The Road Warrior ends, needles to say, with the good guys victorious. The victory comes at a cost. Like John Wayne at the end of The Searchers, Max stands alone in the barren desert; forever separated from the society he risked his life to protect.

Pretty hackneyed stuff, these Westerns, huh?

The next film was unconfusingly titled Mad Max: Beyond Thunderdome.

I remember when this highly anticipated third entry into the series first came out. It's rare that sequels pull off a consistently good trilogy and Mad Max: Beyond Thunderdome is no exception. Back in '85, me and some of my pals watched the first two Max films on video and then went to the theatre right afterwords to see MMBT on its opening day. I highly recommend doing this if you want to be sure that Beyond Thunderdome delivers maximum disappointment.

The gladiatorial style fight scene in the Thunderdome of the film's title is the best part of the movie. Actually, correction: the fight scene in the Thunderdome IS the movie (I have friends who still quote the line, "Two men enter. One man leaves." on a regular basis).  The whole film pretty much falls apart after the Thunderdome.

That said, where do I start? 

Firstly, there is a huge premise shift in the world that these films take place in. There are frequent references to a nuclear war with lines like "Where were you when the Big One dropped?". There was never any reference to a nuclear war in the other two films. Such references were specifically avoided, in fact. It could be that the "Big One" was dropped between movies but that makes no sense because no one in the this third installment talks about the Big One dropping as being a recent thing. It is also inconsistent with the series' pre-established internal logic.

However, that's super picky stuff next to Beyond Thunderdome's bigger issues. One such problem is the sudden change in tone of the series. In what was previously a nihilistic, violent, Peckinpahesque series of films, we are now treated to scenes of cartoon-like wacky mayhem. There is a scene where one of the Mohawk loin cloth-wearing thugs comes flying out a massive explosion with a slightly blackened face (not unlike every cartoon you've ever seen in your life). He then lets out his best 70's live action Disney movie "Wwwwaaaahhhhh!".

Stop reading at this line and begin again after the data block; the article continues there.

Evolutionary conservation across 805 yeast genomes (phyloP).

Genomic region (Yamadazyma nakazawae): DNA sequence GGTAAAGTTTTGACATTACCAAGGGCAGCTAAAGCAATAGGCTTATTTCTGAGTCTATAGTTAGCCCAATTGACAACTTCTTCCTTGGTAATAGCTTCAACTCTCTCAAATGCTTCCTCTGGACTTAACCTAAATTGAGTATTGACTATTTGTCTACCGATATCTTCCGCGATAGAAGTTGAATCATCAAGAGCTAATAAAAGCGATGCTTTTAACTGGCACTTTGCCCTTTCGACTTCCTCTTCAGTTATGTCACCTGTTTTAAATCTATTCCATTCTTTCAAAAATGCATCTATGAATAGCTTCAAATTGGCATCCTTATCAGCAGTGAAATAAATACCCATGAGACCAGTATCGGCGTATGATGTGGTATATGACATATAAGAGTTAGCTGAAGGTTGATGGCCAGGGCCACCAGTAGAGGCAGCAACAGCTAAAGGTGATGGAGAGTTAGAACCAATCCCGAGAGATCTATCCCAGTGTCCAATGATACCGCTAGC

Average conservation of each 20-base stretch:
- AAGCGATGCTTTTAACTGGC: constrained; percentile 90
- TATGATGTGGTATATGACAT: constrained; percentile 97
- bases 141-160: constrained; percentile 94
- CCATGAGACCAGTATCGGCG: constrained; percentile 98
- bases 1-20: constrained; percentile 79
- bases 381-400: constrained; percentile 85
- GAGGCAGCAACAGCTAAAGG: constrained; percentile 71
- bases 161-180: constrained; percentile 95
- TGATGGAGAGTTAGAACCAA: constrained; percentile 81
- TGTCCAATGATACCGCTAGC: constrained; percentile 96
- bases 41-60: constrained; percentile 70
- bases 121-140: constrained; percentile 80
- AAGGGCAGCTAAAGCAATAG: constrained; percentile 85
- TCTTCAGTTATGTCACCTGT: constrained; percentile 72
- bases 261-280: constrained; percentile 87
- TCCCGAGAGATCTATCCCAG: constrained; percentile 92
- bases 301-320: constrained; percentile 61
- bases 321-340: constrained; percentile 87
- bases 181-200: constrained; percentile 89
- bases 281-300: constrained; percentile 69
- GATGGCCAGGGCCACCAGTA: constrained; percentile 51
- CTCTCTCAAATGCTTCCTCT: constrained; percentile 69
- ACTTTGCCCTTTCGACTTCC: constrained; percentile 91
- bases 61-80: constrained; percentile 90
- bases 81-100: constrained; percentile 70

I'm sorry but at what point did Herbie The Love Bug join The Interceptors and the souped-up Mack Trucks on the post apocalyptic highways of Australia? It's too bad that Dean Jones wasn't available to replace Mel Gibson as Mad Max. And why not recast Tina Turner's role with Suzanne Pleshette while you're at it?

The biggest problem by far with Mad Max Beyond Thunderdome is the lack of any kind of engaging coherent narrative. 

Maximum disappointment ensured.

There is a ray of hope for the series.

George Miller has decided to abandon movies like Happy Feet 2, the Babe franchise and the long rumoured Justice League movie to make another entry into the Mad Max series. Miller was supposed to start shooting not one but two new Mad Max movies back-to-back this month. The recent floods in Australia, however, have pushed the production start date back TO 2012.  Most likely, we will not see Mad Max: Fury Road until at least 2013.

While it certainly would have been interesting to catch up with a 60ish year old and now insane Max, Mel Gibson turned down returning the to the franchise that made him a star. I guess the movie didn't have enough insert joke about potential antisemitic plot line here in it for him.

Max will now be played by Tom Hardy of Inception fame. Hopefully, with the  invigoration of a new leading man, Miller will be able to forget the family-friendly-make-tons-more-money approach of Beyond Thunderdome and get the series back to basics.

After all, isn't the Post Apocalyptic Western all about redemption, salvation and rebirth?